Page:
Not all ciphers are created equal. Some are mathematically simple and easy to crack while others are seemingly secure but impractical to use. Then there are the ciphers that are mathematically secure but watered down to be breakable. The Lucifer cipher, created by Horst Feistel in the 1970s, was a secure cipher algorithm that was intentionally weakened so that it could be broken by the government.
The National Security Agency limited the Lucifer cipher to 100 quadrillion keys. This number is extremely large, but the NSA wielded enough computing power to try all the possible keys used to encrypt a message and decrypt the message by finding the correct key. They argued that the encryption was still secure because only the NSA had the computing power to find the correct key, which meant that the cipher could be used for commercial purposes without being broken by rival companies (Singh 250).
The action taken by the NSA to inhibit the Lucifer cipher was unethical and unjustified. Lucifer had the potential to be genuinely unbreakable using available technology if the number of possible keys was unlimited. If the technology is available to generate an unbreakable cipher, then people should have the right to use it without having to use a modified governmental version of it. The argument that the cipher was secure to all computers except those of the NSA is inherently flawed. Even though the NSA may have the most powerful computers at a given time, they may not necessarily keep that status. If they do not even have the capability to develop the Lucifer cipher on their own or to develop the tools necessary to break it, they most likely will be behind in computer development as well. Moore’s law suggests that computing power increases exponentially (cnet.com), and at this dramatic rate of increase in technological progress, the NSA cannot guarantee that they will be the only ones able to break the cipher. They are jeopardizing commercial communications by granting themselves access to the cipher.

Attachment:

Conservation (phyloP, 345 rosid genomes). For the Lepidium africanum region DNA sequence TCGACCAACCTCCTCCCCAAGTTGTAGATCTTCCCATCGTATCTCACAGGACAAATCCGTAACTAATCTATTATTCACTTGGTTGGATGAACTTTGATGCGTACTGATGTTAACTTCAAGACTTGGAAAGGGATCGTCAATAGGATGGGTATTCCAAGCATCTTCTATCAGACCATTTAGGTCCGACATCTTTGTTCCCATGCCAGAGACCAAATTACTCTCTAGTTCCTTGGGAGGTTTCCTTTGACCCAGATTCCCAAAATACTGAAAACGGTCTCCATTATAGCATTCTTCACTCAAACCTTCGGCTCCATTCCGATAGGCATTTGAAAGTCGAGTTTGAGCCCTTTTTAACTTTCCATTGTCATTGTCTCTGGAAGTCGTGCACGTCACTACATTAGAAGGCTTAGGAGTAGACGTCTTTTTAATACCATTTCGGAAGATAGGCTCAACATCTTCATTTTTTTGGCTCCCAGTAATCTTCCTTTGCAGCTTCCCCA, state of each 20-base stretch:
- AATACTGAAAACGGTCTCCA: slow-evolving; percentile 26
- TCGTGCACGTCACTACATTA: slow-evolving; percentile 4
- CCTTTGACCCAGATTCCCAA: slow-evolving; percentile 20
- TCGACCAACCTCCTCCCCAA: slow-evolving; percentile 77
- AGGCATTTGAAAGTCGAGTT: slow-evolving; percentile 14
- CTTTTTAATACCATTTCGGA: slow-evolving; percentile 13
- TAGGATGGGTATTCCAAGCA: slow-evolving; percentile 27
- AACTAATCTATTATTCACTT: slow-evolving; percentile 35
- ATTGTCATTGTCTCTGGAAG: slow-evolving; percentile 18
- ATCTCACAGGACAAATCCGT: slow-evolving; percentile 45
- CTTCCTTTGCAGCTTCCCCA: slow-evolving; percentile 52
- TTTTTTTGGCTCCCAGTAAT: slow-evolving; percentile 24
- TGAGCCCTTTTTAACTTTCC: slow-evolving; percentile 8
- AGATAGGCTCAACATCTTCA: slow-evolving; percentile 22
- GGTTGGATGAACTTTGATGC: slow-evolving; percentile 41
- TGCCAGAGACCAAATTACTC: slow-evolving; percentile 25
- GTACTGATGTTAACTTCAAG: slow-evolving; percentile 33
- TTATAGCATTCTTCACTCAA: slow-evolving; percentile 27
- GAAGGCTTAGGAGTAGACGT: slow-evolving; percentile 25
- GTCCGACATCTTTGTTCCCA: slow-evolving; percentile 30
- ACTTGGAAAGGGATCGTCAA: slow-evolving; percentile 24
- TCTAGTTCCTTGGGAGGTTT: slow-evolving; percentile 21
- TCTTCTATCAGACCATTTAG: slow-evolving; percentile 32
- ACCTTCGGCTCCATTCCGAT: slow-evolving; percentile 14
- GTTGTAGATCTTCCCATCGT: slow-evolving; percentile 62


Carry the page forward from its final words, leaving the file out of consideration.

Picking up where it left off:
Parallels can be drawn between the NSA’s actions and an economic monopoly. The NSA wants complete control over this cipher, so it weakens the cipher to a level that only the NSA’s computers can break. In a monopoly, one business eliminates their competition in a region so they raise prices without fear of losing customers (econlib.org). The government is abusing their power by purposely lowering the security of a cipher that millions of people depend on. If they want to decrypt messages, they should exploit potential weaknesses using cryptanalysis. Weakening the cipher is like changing the rules in the middle of a pokergame to give one person an advantage: it’s cheating.
Simon Singh, The Code Book
Image: "All In!" by Eduardo Carrasco, Flickr (CC)